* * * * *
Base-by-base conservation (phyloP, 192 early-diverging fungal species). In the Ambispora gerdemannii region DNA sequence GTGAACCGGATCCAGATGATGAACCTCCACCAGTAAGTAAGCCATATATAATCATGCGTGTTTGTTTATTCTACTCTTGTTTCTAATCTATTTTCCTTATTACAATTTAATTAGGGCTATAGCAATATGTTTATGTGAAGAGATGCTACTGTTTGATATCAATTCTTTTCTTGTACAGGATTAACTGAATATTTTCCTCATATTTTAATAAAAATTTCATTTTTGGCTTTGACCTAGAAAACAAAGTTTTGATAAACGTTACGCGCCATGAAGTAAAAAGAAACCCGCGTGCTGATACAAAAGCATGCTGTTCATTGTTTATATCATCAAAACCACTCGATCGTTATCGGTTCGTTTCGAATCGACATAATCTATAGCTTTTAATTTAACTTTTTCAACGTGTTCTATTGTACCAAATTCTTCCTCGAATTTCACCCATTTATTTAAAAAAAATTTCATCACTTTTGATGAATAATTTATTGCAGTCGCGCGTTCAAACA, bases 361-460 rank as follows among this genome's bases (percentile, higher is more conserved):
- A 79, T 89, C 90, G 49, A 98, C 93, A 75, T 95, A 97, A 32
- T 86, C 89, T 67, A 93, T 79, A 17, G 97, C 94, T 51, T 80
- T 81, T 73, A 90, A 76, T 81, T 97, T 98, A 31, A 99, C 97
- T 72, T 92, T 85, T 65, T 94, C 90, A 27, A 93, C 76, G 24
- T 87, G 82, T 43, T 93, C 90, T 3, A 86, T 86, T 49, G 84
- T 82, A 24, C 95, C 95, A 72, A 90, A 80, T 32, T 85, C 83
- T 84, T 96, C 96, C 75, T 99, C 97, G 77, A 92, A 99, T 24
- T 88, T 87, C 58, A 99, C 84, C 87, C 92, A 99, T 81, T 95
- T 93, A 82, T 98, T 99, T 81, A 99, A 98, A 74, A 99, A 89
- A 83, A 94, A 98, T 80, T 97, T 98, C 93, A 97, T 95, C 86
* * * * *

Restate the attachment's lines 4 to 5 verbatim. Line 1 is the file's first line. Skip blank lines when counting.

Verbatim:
- T 81, T 73, A 90, A 76, T 81, T 97, T 98, A 31, A 99, C 97
- T 72, T 92, T 85, T 65, T 94, C 90, A 27, A 93, C 76, G 24